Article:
There’s still time to nominate local icons for Best of D.C.

This summer, back when no one worried about cops pulling guns at snowball fights, I combed the metro area looking for genuine Philly cheesesteaks as part of Y&H’s occasional series, Stealing Home.  It’s too bad JJ’s Cheesesteaks wasn’t around then.

I don’t know if JJ’s would have supplanted South Street Steaks or Philadelphia Cheesesteak Factory as my favorites, but the newbie at the corner of 14th and U streets (in the former 14U coffee shop) serves up a very decent steak sandwich, even though the owners aren’t from Philly.

JJ’s peddles a number of other sandwiches, in an attempt to cater to folks who’d prefer not to have angioplasty surgery after lunch, but its specialty is the cheesesteak. The place borrows from the Pat’s King of Steaks‘ model: The cooks here griddle and chop up lean rib-eye, mix the meat with sauteed onions, and scoop that mixture into a fresh Amoroso roll. You can top the sandwich with your choice of American, provolone, or Whiz.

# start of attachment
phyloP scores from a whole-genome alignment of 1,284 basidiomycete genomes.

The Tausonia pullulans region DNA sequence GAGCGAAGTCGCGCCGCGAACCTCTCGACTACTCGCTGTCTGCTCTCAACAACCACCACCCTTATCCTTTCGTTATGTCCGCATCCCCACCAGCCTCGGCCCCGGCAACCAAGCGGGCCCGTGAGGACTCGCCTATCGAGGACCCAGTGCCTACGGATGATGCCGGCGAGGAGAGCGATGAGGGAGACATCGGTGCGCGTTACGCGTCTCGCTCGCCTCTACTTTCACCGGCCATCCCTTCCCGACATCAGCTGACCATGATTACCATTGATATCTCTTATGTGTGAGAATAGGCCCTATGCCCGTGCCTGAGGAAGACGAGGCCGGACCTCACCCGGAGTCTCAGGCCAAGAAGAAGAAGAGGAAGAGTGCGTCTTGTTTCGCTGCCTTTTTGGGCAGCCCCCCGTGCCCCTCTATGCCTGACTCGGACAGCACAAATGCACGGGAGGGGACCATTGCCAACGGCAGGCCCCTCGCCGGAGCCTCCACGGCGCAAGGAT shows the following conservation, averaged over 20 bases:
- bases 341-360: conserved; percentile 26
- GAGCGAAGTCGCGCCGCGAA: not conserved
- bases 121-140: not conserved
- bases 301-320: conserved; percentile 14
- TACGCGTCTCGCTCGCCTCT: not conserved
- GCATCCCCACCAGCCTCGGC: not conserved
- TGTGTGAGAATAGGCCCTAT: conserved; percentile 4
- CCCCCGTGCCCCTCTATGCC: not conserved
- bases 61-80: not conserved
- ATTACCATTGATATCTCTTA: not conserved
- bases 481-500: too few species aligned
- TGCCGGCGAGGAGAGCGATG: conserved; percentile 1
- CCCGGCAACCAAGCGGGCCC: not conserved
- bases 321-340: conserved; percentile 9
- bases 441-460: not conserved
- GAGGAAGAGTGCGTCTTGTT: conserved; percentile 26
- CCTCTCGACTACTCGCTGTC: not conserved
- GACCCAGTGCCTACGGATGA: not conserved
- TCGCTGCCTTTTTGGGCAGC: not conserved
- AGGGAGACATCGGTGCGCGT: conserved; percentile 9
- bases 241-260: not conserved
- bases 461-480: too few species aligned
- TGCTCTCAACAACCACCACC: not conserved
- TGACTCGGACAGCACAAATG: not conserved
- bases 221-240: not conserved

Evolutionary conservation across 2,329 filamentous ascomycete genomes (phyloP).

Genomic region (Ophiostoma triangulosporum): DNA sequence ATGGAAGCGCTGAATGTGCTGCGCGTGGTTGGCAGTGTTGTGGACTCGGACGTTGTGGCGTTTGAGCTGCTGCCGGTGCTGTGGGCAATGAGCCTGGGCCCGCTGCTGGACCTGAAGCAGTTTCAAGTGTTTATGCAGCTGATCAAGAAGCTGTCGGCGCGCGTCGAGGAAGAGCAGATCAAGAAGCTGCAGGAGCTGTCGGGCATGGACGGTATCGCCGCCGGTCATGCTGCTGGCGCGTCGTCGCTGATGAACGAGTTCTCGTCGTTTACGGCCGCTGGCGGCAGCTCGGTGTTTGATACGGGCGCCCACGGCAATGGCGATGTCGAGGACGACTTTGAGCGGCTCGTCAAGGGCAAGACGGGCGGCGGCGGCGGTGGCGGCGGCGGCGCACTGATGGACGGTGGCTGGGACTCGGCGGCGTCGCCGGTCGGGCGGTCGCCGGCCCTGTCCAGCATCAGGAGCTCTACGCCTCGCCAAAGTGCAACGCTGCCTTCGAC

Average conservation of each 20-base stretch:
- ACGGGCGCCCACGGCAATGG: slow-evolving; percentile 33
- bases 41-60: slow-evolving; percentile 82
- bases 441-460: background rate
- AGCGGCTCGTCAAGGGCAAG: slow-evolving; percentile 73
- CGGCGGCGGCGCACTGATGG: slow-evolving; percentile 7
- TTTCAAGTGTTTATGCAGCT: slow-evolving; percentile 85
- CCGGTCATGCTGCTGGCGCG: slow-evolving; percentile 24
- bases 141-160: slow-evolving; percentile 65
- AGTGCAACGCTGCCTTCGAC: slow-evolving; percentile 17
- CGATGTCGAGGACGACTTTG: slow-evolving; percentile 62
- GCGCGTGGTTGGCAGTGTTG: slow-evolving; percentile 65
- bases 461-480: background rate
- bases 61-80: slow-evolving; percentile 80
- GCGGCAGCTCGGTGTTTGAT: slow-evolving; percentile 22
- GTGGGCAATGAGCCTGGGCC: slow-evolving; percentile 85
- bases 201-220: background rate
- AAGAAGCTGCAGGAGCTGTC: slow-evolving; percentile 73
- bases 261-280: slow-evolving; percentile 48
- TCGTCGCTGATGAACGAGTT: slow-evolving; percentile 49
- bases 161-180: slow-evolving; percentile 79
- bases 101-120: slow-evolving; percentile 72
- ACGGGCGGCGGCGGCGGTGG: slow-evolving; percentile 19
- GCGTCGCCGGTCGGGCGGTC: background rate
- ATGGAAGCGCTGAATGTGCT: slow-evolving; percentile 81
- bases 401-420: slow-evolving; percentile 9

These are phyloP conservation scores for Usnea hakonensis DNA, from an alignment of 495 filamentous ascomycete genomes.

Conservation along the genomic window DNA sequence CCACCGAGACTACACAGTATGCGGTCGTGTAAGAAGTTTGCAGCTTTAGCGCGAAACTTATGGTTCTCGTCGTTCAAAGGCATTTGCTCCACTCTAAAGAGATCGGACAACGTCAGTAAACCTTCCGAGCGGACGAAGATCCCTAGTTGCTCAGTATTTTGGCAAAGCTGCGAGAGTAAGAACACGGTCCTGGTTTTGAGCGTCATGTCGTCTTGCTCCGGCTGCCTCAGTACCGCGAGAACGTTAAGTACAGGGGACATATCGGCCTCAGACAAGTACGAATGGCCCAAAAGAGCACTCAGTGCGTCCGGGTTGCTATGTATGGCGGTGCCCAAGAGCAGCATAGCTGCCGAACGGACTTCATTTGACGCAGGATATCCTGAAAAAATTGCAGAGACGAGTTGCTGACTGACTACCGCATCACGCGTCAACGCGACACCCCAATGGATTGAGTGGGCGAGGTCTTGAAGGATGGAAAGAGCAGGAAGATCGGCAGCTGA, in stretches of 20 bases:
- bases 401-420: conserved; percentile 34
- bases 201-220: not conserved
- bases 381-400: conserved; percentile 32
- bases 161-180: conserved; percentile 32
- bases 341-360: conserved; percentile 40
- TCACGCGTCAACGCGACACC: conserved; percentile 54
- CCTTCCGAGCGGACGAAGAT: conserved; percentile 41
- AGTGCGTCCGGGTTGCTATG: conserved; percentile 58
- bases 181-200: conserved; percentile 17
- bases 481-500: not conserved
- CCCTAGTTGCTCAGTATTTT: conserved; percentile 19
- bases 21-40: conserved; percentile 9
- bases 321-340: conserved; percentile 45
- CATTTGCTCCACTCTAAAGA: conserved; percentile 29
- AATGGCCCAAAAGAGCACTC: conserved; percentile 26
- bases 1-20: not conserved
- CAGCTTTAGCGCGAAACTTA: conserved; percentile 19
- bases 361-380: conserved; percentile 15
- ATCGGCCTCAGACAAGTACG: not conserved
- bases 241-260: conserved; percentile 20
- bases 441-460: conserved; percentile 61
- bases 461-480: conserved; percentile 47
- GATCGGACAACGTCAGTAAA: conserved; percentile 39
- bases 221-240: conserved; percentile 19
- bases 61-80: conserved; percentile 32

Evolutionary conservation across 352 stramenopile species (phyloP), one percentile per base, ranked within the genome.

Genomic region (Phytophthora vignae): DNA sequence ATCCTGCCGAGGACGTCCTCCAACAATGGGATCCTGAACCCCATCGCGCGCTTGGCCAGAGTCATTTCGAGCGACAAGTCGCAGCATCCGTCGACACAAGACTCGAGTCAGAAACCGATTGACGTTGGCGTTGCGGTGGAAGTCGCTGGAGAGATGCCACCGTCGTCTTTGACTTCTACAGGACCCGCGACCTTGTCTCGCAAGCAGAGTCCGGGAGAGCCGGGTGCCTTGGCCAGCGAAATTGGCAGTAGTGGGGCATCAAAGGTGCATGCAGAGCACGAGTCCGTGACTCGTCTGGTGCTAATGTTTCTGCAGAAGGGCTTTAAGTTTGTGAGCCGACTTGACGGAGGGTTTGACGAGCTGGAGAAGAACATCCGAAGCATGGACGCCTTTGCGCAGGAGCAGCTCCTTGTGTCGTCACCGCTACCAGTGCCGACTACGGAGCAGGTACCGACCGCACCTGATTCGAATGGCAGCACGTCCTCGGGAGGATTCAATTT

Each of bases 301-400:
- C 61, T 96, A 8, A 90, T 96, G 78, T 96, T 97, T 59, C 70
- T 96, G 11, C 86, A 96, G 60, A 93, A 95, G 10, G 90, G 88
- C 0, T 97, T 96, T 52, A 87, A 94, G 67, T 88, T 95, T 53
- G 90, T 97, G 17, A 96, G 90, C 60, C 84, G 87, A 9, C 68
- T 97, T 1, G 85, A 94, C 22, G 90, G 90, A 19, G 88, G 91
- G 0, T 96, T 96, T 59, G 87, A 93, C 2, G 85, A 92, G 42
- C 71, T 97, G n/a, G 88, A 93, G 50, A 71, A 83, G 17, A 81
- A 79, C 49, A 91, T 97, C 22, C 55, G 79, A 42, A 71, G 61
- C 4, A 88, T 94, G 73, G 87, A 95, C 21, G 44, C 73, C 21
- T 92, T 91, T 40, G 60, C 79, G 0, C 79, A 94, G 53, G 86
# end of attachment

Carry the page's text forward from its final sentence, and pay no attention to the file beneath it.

I should warn you, though, that the American is the orange variety, not the more traditional white version.

As usual, I ordered my cheesesteak with Whiz. The ribeye was well-seasoned and not chopped too finely. The onions co-mingled with the meat, as smoothly as an after-hours office mixer, while the roll was so fresh you would have thought the Amoroso bakery was next door, not 120 miles to the north. One of the owners told me that JJ’s gets its rolls fresh daily from Amoroso, and I believe him.

The only drawback for me was the application of the Whiz. It was squirted over the top of the meat and onions, like they do with ballpark nachos. I prefer my Whiz applied to the bottom of the roll, so that it oozes and envelopes the meat. JJ’s approach left too many bites with no Whiz. No fun.